Retirement plan professionals play a key role in helping plan sponsors maintain the health of the plan. In fact, proprietary research conducted by Chatham Partners on behalf of Capital Group found that 96% of plan sponsors say they turn to a third party for guidance.
And plan sponsors are happy with the job their retirement plan professionals are doing. Of sponsors surveyed by Chatham Partners, 74% said they wouldn’t change any aspects of the support they receive. While this may sound like good news, it may also suggest that plan sponsors don’t fully grasp the value or additional services a financial professional (FP) can offer.
This presents an opportunity. In an increasingly crowded marketplace like the retirement plan business, FPs have the ability to differentiate themselves.
Not surprisingly, plan sponsors cited fund evaluation as the most important value-added service provided by FPs. Still, the Chatham research shows there are additional services that are important to plan sponsors.
Top value-added services
For example, a plan’s goals and objectives can vary for each plan sponsor, so FPs play an important role in helping them identify and prioritize what they are trying to accomplish — and emphasize — with their plan.
By clearly aligning with your client’s objectives for the plan, you can demonstrate to sponsors how you tie all the services you offer back to their goals. This can help clients better understand the value you provide and ensure you are achieving the best results.
Congress currently has several bills in motion, and states across the country have begun considering or already enacted their own state-sponsored retirement program mandates. Employers report a need to stay on top of what’s happening on both the federal and state levels, and to understand how their plans or responsibilities may be affected.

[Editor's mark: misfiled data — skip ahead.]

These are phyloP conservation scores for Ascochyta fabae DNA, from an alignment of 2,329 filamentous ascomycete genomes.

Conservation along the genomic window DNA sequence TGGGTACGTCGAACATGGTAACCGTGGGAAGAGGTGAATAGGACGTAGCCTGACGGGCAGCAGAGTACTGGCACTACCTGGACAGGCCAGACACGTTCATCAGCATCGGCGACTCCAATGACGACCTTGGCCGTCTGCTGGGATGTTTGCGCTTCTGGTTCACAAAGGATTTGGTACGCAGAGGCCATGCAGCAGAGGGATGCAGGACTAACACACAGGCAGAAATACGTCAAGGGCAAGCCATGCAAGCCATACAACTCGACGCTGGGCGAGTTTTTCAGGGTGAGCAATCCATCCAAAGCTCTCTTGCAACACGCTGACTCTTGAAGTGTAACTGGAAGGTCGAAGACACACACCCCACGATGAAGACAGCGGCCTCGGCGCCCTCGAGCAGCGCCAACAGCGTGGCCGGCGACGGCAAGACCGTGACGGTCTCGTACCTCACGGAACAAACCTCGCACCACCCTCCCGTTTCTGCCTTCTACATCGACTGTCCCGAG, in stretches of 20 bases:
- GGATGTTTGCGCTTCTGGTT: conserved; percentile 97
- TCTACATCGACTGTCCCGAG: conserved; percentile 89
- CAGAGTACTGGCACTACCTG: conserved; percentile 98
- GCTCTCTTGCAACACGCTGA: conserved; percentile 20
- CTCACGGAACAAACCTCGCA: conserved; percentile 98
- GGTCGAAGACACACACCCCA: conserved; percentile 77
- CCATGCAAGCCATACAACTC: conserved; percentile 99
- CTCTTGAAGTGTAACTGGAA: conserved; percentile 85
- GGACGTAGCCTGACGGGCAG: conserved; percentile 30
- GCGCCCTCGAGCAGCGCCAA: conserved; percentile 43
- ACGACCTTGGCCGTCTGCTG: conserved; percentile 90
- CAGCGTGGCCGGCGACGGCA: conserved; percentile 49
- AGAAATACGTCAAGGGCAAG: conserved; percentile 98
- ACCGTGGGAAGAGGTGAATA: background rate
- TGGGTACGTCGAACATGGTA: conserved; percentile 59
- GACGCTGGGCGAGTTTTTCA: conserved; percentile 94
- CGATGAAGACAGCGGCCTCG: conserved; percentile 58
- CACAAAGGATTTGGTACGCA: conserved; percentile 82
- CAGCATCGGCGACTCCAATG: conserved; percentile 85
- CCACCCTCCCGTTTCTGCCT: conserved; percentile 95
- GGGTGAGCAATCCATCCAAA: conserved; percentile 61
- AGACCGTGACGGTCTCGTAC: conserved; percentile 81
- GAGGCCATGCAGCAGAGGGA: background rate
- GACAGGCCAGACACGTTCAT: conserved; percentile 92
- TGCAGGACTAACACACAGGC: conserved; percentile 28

Plan sponsors rely on third parties to provide information on potential legislative and regulatory changes
One plan sponsor noted that “[Our advisor] was hired to track and stay on top of legislative and regulatory changes that affect our organization’s defined contribution retirement plan to keep the plan in compliance.” The majority of plan sponsors (two-thirds) say they rely on outside providers to bring potential legislative and regulatory changes to their attention, and three-quarters say they delegate such updates to their financial professionals.
The study found some of plan sponsors’ top priorities include:
Participant support and education through their FP seems to be particularly important to sponsors of plans with less than $75 million in assets, as it was cited as the most important service their financial professional could provide. Interestingly, participant education was one of the few areas of advisor support where plan sponsors would like to see improvement.
One respondent noted that employee education has mostly been handled by their plan provider, but they would like their financial professional to be more involved and proactively reach out to participants. With this in mind, and if your business model allows, you might want to consider personalizing your participant education outreach efforts, targeted to each client’s participant demographic.
Competing in today’s retirement plan marketplace poses increasing challenges. But given the increasing importance of participant experiences and outcomes, financial professionals who focus on these areas may help drive plan sponsor satisfaction and loyalty.
By uncovering the needs of plan sponsors and their participants and demonstrating the breadth of services you offer, you may be able to set yourself apart. And you don’t need to be a mind reader to know that.
*About the survey: Chatham Partners surveyed 50 defined contribution plan sponsors with decision-making authority for plans with at least $15 million in assets.
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